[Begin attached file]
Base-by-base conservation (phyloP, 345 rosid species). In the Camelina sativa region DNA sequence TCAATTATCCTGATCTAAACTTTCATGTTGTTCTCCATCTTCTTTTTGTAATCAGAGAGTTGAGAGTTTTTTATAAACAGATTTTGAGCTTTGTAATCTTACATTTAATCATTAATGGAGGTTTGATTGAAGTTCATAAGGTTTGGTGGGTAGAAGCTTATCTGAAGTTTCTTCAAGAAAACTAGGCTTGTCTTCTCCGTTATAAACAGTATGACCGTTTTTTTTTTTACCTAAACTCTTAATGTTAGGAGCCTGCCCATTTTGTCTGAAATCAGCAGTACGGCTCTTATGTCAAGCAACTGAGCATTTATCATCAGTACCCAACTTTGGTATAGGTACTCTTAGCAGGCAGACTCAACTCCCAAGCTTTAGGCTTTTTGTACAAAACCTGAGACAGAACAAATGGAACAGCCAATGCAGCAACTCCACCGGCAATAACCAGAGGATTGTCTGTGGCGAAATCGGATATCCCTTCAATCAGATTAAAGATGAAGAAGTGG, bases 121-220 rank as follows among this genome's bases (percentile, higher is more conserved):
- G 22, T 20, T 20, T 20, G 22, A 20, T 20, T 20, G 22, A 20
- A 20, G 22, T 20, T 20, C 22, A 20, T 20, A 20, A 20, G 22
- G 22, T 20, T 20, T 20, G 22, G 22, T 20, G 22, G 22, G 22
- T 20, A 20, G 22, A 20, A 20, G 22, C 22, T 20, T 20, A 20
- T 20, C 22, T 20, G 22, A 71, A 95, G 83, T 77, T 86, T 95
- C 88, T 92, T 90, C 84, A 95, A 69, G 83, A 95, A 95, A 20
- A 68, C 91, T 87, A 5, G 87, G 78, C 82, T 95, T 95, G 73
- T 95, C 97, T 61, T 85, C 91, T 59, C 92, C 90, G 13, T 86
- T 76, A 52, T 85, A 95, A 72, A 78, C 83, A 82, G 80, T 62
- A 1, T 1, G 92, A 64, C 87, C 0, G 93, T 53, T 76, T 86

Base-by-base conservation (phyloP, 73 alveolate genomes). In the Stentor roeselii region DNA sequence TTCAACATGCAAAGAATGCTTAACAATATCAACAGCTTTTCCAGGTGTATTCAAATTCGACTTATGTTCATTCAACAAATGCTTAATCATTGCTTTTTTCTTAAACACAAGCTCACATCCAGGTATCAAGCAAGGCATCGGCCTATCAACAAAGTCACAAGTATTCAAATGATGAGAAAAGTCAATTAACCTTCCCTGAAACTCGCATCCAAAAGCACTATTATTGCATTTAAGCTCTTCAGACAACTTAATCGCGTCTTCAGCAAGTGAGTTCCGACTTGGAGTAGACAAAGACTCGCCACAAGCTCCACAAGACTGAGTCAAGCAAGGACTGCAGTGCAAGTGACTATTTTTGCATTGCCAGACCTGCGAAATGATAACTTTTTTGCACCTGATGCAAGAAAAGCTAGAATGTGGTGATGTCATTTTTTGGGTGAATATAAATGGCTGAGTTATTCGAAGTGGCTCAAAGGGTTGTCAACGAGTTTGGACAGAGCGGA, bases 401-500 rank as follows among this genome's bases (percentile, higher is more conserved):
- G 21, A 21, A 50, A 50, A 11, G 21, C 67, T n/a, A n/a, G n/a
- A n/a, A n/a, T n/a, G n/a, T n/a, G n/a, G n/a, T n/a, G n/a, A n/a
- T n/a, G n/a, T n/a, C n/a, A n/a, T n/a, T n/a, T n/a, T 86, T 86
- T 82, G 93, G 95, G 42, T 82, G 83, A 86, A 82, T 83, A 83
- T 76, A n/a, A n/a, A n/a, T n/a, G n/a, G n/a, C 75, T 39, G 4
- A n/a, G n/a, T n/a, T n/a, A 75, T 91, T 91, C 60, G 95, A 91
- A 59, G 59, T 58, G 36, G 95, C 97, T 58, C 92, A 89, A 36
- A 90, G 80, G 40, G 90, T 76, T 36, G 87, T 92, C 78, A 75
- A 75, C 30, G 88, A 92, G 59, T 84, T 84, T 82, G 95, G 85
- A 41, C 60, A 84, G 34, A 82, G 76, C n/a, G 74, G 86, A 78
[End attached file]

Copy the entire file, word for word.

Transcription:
Base-by-base conservation (phyloP, 345 rosid species). In the Camelina sativa region DNA sequence TCAATTATCCTGATCTAAACTTTCATGTTGTTCTCCATCTTCTTTTTGTAATCAGAGAGTTGAGAGTTTTTTATAAACAGATTTTGAGCTTTGTAATCTTACATTTAATCATTAATGGAGGTTTGATTGAAGTTCATAAGGTTTGGTGGGTAGAAGCTTATCTGAAGTTTCTTCAAGAAAACTAGGCTTGTCTTCTCCGTTATAAACAGTATGACCGTTTTTTTTTTTACCTAAACTCTTAATGTTAGGAGCCTGCCCATTTTGTCTGAAATCAGCAGTACGGCTCTTATGTCAAGCAACTGAGCATTTATCATCAGTACCCAACTTTGGTATAGGTACTCTTAGCAGGCAGACTCAACTCCCAAGCTTTAGGCTTTTTGTACAAAACCTGAGACAGAACAAATGGAACAGCCAATGCAGCAACTCCACCGGCAATAACCAGAGGATTGTCTGTGGCGAAATCGGATATCCCTTCAATCAGATTAAAGATGAAGAAGTGG, bases 121-220 rank as follows among this genome's bases (percentile, higher is more conserved):
- G 22, T 20, T 20, T 20, G 22, A 20, T 20, T 20, G 22, A 20
- A 20, G 22, T 20, T 20, C 22, A 20, T 20, A 20, A 20, G 22
- G 22, T 20, T 20, T 20, G 22, G 22, T 20, G 22, G 22, G 22
- T 20, A 20, G 22, A 20, A 20, G 22, C 22, T 20, T 20, A 20
- T 20, C 22, T 20, G 22, A 71, A 95, G 83, T 77, T 86, T 95
- C 88, T 92, T 90, C 84, A 95, A 69, G 83, A 95, A 95, A 20
- A 68, C 91, T 87, A 5, G 87, G 78, C 82, T 95, T 95, G 73
- T 95, C 97, T 61, T 85, C 91, T 59, C 92, C 90, G 13, T 86
- T 76, A 52, T 85, A 95, A 72, A 78, C 83, A 82, G 80, T 62
- A 1, T 1, G 92, A 64, C 87, C 0, G 93, T 53, T 76, T 86

Base-by-base conservation (phyloP, 73 alveolate genomes). In the Stentor roeselii region DNA sequence TTCAACATGCAAAGAATGCTTAACAATATCAACAGCTTTTCCAGGTGTATTCAAATTCGACTTATGTTCATTCAACAAATGCTTAATCATTGCTTTTTTCTTAAACACAAGCTCACATCCAGGTATCAAGCAAGGCATCGGCCTATCAACAAAGTCACAAGTATTCAAATGATGAGAAAAGTCAATTAACCTTCCCTGAAACTCGCATCCAAAAGCACTATTATTGCATTTAAGCTCTTCAGACAACTTAATCGCGTCTTCAGCAAGTGAGTTCCGACTTGGAGTAGACAAAGACTCGCCACAAGCTCCACAAGACTGAGTCAAGCAAGGACTGCAGTGCAAGTGACTATTTTTGCATTGCCAGACCTGCGAAATGATAACTTTTTTGCACCTGATGCAAGAAAAGCTAGAATGTGGTGATGTCATTTTTTGGGTGAATATAAATGGCTGAGTTATTCGAAGTGGCTCAAAGGGTTGTCAACGAGTTTGGACAGAGCGGA, bases 401-500 rank as follows among this genome's bases (percentile, higher is more conserved):
- G 21, A 21, A 50, A 50, A 11, G 21, C 67, T n/a, A n/a, G n/a
- A n/a, A n/a, T n/a, G n/a, T n/a, G n/a, G n/a, T n/a, G n/a, A n/a
- T n/a, G n/a, T n/a, C n/a, A n/a, T n/a, T n/a, T n/a, T 86, T 86
- T 82, G 93, G 95, G 42, T 82, G 83, A 86, A 82, T 83, A 83
- T 76, A n/a, A n/a, A n/a, T n/a, G n/a, G n/a, C 75, T 39, G 4
- A n/a, G n/a, T n/a, T n/a, A 75, T 91, T 91, C 60, G 95, A 91
- A 59, G 59, T 58, G 36, G 95, C 97, T 58, C 92, A 89, A 36
- A 90, G 80, G 40, G 90, T 76, T 36, G 87, T 92, C 78, A 75
- A 75, C 30, G 88, A 92, G 59, T 84, T 84, T 82, G 95, G 85
- A 41, C 60, A 84, G 34, A 82, G 76, C n/a, G 74, G 86, A 78